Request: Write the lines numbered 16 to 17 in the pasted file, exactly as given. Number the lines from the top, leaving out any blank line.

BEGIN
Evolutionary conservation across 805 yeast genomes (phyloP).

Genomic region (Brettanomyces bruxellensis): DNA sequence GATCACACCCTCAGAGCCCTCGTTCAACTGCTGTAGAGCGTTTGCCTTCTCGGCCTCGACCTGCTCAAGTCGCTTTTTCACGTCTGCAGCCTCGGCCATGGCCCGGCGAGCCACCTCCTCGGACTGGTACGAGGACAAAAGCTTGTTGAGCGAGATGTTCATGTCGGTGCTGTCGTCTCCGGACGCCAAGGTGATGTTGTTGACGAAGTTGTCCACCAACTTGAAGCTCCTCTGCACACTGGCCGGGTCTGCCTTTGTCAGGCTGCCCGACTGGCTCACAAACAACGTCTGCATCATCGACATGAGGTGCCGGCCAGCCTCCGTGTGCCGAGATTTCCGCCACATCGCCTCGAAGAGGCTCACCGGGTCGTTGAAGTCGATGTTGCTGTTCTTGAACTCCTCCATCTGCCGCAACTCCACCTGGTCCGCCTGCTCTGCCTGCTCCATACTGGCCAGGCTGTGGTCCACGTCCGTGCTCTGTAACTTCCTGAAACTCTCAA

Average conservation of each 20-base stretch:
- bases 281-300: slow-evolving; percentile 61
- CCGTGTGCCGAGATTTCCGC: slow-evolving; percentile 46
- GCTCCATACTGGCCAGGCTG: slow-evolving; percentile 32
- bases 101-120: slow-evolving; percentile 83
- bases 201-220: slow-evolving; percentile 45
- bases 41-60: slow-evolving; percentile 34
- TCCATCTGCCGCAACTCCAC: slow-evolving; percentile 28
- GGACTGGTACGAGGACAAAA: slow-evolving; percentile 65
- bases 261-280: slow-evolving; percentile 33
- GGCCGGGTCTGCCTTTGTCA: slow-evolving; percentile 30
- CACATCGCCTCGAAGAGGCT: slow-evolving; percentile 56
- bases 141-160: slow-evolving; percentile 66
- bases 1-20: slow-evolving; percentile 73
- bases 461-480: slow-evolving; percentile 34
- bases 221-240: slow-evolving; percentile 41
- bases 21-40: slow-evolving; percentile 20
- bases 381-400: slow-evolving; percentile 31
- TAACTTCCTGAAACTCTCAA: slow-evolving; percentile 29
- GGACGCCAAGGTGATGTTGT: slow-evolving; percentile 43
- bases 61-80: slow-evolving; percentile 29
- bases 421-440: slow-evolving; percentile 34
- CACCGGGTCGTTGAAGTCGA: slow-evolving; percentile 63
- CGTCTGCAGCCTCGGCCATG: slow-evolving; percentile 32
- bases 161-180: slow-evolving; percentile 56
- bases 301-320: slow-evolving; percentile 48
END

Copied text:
- bases 1-20: slow-evolving; percentile 73
- bases 461-480: slow-evolving; percentile 34